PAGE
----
Straightpoint (SP) equipment is suited to use even in the Jakarta, Indonesia monsoon season, as a recent application proved.
Lifting equipment and services provider Wiguna Artha Lestari utilised an SP Radiolink plus load cell and Wireless Hand Held Plus to complete testing of a 15 ton capacity frame using a 50t capacity Tadano TG500E. Although lifting operations ceased during heavy rainfall, IP67 environmental protection meant that the load cell didn’t have to be dismantled from the hook once the load was temporarily lowered.
Jakarta can be hit by stormy weather at multiple points during the year but is especially likely to experience wet conditions when monsoons blow in from the south and east in June through September and from the northwest in December through March.
The latest wet-season assignment involved Wiguna using a 55t capacity Radiolink plus, SP’s best-selling product, and the handheld reading device to load test a frame beneath the hook of the mobile crane and record measurements against a patchwork of rainclouds.The load cell features a separate internal sealed enclosure providing the electronic components with IP (Ingress Protection) 67 (NEMA 6) even with the battery cover plate missing, making the dynamometer suitable for use in the harshest environments. The long range 2.4GHz version of the Wireless Hand Held Plus, meanwhile, provides a range of 1,000m (3,280 ft.).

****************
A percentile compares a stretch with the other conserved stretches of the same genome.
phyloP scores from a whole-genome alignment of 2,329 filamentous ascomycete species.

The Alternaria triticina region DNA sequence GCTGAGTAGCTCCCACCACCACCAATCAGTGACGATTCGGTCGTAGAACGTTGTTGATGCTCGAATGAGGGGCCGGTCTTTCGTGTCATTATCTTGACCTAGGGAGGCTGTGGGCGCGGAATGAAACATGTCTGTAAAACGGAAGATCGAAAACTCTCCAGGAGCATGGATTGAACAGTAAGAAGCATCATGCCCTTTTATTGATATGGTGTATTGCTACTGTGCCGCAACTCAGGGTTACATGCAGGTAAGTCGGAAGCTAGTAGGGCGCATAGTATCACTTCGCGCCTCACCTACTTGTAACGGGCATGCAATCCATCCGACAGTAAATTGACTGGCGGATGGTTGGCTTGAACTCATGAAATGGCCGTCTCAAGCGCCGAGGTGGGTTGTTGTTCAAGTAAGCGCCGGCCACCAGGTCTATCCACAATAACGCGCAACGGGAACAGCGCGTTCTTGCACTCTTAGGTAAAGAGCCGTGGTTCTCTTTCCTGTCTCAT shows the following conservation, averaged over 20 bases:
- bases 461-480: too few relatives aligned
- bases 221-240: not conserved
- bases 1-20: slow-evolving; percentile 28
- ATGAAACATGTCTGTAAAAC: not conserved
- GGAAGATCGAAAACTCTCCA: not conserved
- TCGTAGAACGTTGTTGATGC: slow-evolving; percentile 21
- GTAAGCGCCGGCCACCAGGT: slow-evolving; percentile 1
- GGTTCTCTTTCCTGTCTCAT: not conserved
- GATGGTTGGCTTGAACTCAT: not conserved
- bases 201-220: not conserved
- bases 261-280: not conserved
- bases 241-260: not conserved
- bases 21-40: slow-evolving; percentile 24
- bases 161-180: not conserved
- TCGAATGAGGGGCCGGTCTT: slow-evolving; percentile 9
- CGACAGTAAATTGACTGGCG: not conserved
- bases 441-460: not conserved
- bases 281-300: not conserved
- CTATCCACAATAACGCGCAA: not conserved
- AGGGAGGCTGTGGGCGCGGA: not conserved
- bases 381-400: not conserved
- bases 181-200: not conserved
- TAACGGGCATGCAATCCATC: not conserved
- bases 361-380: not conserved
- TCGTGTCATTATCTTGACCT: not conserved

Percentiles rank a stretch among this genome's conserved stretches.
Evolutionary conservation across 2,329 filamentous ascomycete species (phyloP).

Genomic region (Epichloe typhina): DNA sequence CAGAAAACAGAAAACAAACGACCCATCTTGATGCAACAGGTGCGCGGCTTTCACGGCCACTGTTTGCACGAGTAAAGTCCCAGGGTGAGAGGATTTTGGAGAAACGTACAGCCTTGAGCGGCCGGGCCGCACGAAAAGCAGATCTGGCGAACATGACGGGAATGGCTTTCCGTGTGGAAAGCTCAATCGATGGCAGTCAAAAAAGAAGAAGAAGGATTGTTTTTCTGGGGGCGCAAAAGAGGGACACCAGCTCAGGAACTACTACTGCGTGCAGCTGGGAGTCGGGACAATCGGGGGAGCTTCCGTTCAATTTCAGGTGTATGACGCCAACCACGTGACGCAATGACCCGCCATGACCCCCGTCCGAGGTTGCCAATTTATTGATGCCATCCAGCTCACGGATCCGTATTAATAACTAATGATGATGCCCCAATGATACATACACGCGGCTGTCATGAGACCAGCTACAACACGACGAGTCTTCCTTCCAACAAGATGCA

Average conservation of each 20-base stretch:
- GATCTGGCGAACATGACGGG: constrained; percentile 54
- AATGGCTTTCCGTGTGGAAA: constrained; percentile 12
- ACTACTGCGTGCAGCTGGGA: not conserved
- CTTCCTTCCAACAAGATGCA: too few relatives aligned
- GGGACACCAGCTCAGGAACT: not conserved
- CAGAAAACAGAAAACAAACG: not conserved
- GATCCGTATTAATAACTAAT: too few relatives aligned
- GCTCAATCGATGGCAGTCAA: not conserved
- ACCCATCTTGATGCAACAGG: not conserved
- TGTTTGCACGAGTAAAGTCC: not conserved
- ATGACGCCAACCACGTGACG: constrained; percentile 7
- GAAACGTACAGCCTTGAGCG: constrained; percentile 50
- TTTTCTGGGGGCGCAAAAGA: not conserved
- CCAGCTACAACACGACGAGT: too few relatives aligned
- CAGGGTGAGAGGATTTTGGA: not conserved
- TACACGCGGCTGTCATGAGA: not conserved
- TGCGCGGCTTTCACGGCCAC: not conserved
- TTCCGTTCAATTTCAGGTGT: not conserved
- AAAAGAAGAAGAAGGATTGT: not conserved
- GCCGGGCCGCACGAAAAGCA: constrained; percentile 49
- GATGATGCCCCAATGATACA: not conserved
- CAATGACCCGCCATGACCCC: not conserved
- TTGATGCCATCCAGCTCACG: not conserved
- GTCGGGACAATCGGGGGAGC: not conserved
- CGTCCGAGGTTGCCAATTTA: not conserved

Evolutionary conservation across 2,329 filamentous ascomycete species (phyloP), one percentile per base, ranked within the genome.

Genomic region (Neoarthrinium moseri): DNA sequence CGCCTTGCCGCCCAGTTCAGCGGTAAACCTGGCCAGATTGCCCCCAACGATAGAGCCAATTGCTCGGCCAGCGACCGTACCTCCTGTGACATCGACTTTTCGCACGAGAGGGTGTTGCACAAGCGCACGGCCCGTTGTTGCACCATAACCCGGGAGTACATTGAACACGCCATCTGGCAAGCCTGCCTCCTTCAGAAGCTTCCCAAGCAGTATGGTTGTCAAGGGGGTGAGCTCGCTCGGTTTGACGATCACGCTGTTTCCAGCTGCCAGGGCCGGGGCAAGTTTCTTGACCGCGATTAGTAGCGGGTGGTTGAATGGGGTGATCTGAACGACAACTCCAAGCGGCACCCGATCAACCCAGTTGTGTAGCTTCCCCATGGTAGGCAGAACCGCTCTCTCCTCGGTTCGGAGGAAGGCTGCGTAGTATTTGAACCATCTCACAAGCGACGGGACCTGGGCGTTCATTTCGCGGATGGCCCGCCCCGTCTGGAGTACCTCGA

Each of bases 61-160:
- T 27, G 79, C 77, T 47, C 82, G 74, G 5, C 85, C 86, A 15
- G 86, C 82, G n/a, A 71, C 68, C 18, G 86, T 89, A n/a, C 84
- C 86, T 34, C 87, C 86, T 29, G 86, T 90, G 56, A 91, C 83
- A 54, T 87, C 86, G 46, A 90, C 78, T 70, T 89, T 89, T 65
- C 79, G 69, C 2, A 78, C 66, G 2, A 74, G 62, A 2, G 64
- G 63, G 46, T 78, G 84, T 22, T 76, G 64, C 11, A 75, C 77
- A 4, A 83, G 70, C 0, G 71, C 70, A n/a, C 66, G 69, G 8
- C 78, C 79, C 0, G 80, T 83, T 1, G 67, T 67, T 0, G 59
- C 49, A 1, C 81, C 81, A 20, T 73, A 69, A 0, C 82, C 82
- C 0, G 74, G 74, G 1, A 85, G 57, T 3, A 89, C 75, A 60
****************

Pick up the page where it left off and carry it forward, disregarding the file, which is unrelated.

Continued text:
Yoshiro Dharmadi, director at Wiguna Artha Lestari, said: “IP67 essentially means that equipment meeting that criteria can be dropped into a body of water up to a meter deep for half an hour. While that is not a practical scenario in terms of our use of the equipment, it gives us peace of mind given the extremes of wet weather that we endure here. We can leave the load cell on the hook and wait for the rain to stop. I can’t imagine heavy lifting applications where we’d have to take down the rigging gear in bad weather.”
“Further,” he said, “The [SP] range offers us—and our clients—great accuracy regardless of whether we are working with light or heavy loads.
Dharmadi also pointed to the favourable battery life of the SP range; the Radiolink plus, for example, operates with standard AA batteries that offer 1,200 hours of life. The Radiolink plus (or RLP) is supplied with an update rate of 3Hz and can be easily configured to run at speeds of up to 200Hz making it ideal for dynamic force measurement. Constructed from aerospace-grade aluminium it features an advanced internal design structure, which is behind the ingress protection and, of equal importance, high strength to weight ratio.
Dharmadi added: “We provide lifting equipment for various sectors—oil and gas, construction, mining, ports, heavy industry, marine, etc.—and all present challenging applications that test the durability of our equipment, and that’s before Mother Nature has her say. Only approx. 5% of our work involves crane testing and inspection, but we utilise load cells and rigging gear for a variety of applications on a daily basis.”